Where a delegate considers a valuation method other than net asset backing, he/she must be satisfied that the shareholder is not able (due to the extent of their individual shareholding) to influence the factors being considered, such as profitability, dividend payment or the share price agreed during an earlier transaction.

Date of effect

The date of effect policy for private trust and company asset value, where annual reviews are undertaken following the receipt of an income tax return or completed financial statements.     

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An asset means any property, including property outside Australia.

According to Section 52ZZA of the VEA, a company is a designated private company at a particular time if the company:

  • satisfies at least 2 of the following conditions in relation to the financial year that ended immediately before that time:
  • gross operating revenue is less than $25 million;

  • gross assets at the end of the financial year are less than $12.5 million;

  • the company has fewer than 50 employees at the end of the financial year, or

  • the company came into existence after the end of the financial year that ended immediately preceding that time, or
  • the company is a declared private company (DPC) ,

and the company is not an excluded company.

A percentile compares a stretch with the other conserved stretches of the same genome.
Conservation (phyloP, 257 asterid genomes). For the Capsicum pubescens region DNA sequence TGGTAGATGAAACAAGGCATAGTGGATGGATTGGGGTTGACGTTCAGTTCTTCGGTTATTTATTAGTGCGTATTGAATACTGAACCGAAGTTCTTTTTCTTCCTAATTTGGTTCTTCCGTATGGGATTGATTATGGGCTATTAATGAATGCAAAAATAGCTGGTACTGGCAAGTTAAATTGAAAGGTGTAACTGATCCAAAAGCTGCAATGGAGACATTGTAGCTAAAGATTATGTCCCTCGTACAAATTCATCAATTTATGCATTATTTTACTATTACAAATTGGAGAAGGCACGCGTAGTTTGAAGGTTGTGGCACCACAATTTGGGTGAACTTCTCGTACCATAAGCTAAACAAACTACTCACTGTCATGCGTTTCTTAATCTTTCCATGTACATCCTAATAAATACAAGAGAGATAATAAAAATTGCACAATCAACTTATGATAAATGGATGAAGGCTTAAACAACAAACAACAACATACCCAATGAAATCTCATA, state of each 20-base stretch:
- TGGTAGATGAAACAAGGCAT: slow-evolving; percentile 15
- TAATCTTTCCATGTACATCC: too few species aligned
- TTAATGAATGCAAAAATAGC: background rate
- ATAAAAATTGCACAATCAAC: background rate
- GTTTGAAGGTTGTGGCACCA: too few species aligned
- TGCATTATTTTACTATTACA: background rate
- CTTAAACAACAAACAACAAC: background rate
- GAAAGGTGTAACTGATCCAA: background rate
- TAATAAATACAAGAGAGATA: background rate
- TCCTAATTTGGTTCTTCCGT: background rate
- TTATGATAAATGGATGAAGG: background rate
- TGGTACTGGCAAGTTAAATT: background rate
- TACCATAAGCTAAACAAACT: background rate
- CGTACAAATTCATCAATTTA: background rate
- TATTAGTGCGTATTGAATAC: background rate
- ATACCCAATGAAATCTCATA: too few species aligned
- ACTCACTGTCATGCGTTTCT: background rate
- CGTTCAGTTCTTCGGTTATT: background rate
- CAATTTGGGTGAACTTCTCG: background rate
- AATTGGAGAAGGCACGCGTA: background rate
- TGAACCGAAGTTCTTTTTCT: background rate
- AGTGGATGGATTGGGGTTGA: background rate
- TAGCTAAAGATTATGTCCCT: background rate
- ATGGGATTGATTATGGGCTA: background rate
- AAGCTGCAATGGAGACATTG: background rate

An exempt asset is one that is disregarded when calculating the value of a person's assets under the assets test.  Examples of exempt assets include:

For a full legislative definition see section 52 of the VEA.



According to section 5J(1) of the VEA a financial asset means;


An entity means any of the following:

an individual,

a company,

a trust,

a business partnership,

a corporation sole,

a body politic.

An investment is a managed investment if:

  • the money or property invested is paid by the investor directly or indirectly to a body corporate or into a trust fund,
  • the assets that represent the money or property invested (the invested assets) are not held in the names of investors,
  • the investor does not have effective control over the management of the invested assets, and
  • the investor has a legally enforceable right to share in any distribution of income or profits derived from the invested assets.

For a full definition see also:

Sections 5J(1A), 5J(1B) and 5J(1C) of the VEA.



A designated entity includes either a Designated private trust or designated private company .



The market value of an asset is the point at which a willing purchaser and a willing, but not anxious vendor, would reach agreement.

The market value of an asset is only decreased by the value of an encumbrance secured against it. The market value of an asset is not reduced by any costs which may be incurred if the asset was to be sold.



The Australian Valuation Office is a business line within the Australian Taxation Office. It provides Commonwealth Government departments, including DVA, with property valuations for assets test assessment purposes. Some of the types of property commonly valued include:

  • real estate;
  • commercial leaseholds; and
  • taxi plates and licences.

According to section 52ZZJ of the VEA, a person is an attributable stakeholder if a company or trust is a controlled private company or trust in relation to the individual unless the Commission determines otherwise.